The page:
Blu-ray Review: Man of a Thousand Faces

STUDIO: Arrow Video/MVD | DIRECTOR: Joseph Pevney | CAST: James Cagney, Dorothy Malone, Jim Backus, Jane Greer, Roger Smith
RELEASE DATE: Oct. 29, 2019 | PRICE: Blu-ray $20.47
BONUSES: commentary, featurette
SPECS: NR | 122 min. | Biographical drama | 2.35:1 widescreen | Mono 1.0 PCM

RATINGS (out of 5 dishes): Movie  1/2 | Audio  | Video  | Overall  1/2

Beloved by “monster kids”—mostly baby boomers who were weened on the classic monster movies when growing up—Man of a Thousand Faces is the biography of Lon Chaney, the silent screen great who gave us original permutations of The Hunchback of Notre Dame and The Phantom of the Opera.  Cagney’s life was filled with drama, and this 1957 biopic from workmanlike director Joseph Pevney (Female on the Beach, Fox Fire) is filled with melodrama.

The great James Cagney (Here Comes the Navy) takes on the lead role as Chaney, son of deaf-mute parents, who makes his way past prejudice, marital problems with unpredictable first wife Cleva (Dorothy Malone, Warlock) and child care issues to become of one of the Hollywood’s most successful actors, using his expertise with makeup to portray a series of downtrodden characters inspired by his own past of being labeled an outcast through his early years.

The film takes the shape of a typical Hollywood success saga, with Chaney landing theatrical jobs as a dancing clown, a hoofer and as a star in comedy revues, until he makes his mark in the movies, first standing out as an extra, then graduating to leads as the Phantom, The Hunchback, and in The Unholy Three, Laugh, Clown, Laugh and He Who Gets Slapped.

The Hollywood portion of the Man of a Thousand Faces kicks in about half-way through the film, and, in addition to the backstage drama (accented by a histrionic score by Universal Picture house composer Frank Skinner), there are syrupy interludes with Chaney’s new wife (Jane Greer, Where Love Has Gone) and his son Creighton (who later took the moniker Lon Chaney, Jr. when portraying The Wolf Man, Dracula and Frankenstein over the course of his own career). Also on board for the ride are Chaney’s press agent (Jim Backus, Rebel Without a Cause) and MGM honcho Irving R. Thalberg (limned by the recently deceased producer Robert Evans).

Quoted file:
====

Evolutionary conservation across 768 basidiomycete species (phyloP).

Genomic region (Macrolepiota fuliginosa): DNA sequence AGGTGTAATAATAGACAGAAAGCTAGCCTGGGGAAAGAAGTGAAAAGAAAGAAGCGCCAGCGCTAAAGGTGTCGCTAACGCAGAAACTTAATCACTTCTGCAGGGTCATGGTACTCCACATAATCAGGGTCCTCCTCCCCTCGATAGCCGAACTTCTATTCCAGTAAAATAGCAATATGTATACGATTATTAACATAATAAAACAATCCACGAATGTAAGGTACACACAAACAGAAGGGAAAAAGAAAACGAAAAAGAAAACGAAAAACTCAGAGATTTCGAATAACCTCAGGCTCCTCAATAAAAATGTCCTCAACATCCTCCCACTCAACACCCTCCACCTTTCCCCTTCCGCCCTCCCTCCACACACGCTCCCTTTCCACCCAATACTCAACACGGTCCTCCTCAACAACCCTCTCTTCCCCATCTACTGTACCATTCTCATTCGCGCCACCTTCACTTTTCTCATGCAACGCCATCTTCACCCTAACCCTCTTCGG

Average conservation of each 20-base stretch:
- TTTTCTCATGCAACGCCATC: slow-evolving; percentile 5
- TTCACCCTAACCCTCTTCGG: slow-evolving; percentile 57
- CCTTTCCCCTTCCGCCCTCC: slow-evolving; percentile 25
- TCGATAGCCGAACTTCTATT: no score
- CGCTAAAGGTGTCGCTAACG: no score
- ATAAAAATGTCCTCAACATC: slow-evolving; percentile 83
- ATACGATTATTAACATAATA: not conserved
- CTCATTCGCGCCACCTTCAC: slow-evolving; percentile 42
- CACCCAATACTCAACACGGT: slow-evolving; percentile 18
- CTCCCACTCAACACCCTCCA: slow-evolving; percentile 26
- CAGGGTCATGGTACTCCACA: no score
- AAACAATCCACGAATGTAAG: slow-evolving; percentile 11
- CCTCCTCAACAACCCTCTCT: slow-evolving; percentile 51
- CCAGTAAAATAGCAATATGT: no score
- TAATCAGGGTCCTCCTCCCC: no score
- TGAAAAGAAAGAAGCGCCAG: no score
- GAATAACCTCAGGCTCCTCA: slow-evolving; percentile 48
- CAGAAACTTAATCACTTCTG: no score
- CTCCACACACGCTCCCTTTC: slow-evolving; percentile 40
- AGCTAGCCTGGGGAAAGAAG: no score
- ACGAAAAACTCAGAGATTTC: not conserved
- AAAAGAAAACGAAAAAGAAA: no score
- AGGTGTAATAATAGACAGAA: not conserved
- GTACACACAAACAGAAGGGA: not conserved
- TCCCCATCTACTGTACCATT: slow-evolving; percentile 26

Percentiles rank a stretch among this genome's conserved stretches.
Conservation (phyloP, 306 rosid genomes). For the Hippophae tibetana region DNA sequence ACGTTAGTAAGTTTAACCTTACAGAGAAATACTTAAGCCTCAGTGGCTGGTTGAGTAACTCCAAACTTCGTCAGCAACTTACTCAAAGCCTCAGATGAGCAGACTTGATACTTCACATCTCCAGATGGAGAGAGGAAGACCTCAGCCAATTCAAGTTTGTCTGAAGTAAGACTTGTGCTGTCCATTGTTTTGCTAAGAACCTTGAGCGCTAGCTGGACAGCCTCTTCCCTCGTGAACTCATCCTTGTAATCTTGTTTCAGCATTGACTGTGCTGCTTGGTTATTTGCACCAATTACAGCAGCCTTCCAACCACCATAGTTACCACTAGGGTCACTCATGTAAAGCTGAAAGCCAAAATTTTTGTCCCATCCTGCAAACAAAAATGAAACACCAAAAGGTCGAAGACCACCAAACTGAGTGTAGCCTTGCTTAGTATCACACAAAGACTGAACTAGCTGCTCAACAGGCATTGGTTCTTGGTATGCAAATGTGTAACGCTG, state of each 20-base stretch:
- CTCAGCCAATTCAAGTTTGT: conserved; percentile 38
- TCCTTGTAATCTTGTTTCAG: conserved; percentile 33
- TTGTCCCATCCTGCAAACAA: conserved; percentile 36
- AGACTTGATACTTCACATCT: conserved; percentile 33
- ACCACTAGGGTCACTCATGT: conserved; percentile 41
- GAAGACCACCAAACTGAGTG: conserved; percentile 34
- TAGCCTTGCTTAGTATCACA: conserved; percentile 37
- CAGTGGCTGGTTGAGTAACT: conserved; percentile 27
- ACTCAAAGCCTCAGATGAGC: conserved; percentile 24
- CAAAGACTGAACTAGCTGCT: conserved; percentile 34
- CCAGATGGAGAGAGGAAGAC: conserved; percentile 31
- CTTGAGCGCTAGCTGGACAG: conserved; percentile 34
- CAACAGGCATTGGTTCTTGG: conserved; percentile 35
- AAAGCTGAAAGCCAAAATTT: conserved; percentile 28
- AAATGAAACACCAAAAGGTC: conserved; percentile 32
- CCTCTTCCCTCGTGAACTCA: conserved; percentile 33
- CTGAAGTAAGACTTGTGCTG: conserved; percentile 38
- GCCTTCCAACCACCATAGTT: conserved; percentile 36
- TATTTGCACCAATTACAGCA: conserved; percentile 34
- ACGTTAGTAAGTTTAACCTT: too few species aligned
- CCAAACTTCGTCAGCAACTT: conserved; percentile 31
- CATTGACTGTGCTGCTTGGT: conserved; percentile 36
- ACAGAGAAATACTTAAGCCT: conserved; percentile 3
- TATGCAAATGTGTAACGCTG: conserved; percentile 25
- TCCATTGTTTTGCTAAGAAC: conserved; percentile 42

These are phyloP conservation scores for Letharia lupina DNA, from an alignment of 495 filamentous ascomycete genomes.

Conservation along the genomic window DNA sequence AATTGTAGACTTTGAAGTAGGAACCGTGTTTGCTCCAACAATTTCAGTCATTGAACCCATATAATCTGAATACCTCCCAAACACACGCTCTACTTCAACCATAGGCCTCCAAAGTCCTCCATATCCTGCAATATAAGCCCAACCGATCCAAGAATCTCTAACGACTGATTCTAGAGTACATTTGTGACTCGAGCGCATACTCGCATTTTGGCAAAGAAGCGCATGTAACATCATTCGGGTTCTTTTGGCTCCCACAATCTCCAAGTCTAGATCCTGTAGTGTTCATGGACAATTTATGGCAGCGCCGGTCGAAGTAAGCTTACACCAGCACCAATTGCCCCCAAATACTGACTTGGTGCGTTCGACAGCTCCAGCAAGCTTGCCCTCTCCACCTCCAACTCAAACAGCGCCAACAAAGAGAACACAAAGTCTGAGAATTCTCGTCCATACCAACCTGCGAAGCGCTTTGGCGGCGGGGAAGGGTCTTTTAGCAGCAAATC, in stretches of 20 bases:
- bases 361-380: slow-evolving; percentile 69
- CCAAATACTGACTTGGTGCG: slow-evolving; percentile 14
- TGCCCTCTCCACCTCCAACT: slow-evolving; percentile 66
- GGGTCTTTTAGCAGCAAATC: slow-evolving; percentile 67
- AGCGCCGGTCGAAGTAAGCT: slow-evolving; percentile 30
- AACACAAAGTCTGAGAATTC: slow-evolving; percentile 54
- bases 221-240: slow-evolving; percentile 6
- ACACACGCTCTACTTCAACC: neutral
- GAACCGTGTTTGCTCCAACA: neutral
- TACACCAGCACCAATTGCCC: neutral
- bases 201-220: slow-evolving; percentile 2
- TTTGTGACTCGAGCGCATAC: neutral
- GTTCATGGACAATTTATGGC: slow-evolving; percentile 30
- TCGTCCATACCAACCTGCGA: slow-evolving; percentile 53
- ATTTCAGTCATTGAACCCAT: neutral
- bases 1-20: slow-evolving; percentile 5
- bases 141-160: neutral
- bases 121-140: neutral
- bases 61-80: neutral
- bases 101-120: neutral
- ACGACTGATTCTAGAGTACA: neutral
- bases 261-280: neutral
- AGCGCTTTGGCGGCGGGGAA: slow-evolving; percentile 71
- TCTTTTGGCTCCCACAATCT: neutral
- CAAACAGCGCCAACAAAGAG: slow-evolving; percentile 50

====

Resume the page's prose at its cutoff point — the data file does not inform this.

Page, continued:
Along with Cagney’s exuberant performance, which includes some dancing, pantomime and heavy duty emoting,  the highlights of the film are the recreations of Chaney’s best-known films and characters, something “monster kids” relished then and now.

Arrow has put together a solid package for this release of Man of a Thousand Faces, led by a brand new restoration from the original negative. Among, the supplemental goodies, former Video Watchdog publisher Tim Lucas provides a fact-filled commentary that points out the difference between real life and reel life, with several fascinating asides about the unexplored aspects of Chaney’s life and career. Also, British film critic Kim Newman puts Chaney’s screenwork into context within the world of silent movies and gives a fascinating explanation on why the actor remains a legend today, over 100 years after he made his screen debut.

Buy or Rent Man of a Thousand Faces

About Irv

Irv Slifkin has been reviewing movies since before he got kicked off of his high school radio station for panning The Towering Inferno in 1974. He has written the books VideoHound’s Groovy Movies: Far-Out Films of the Psychedelic Era and Filmadelphia: A Celebration of a City’s Movies, and has contributed film reportage and reviews to such outlets as Entertainment Weekly, The Hollywood Reporter, Video Business magazine and National Public Radio.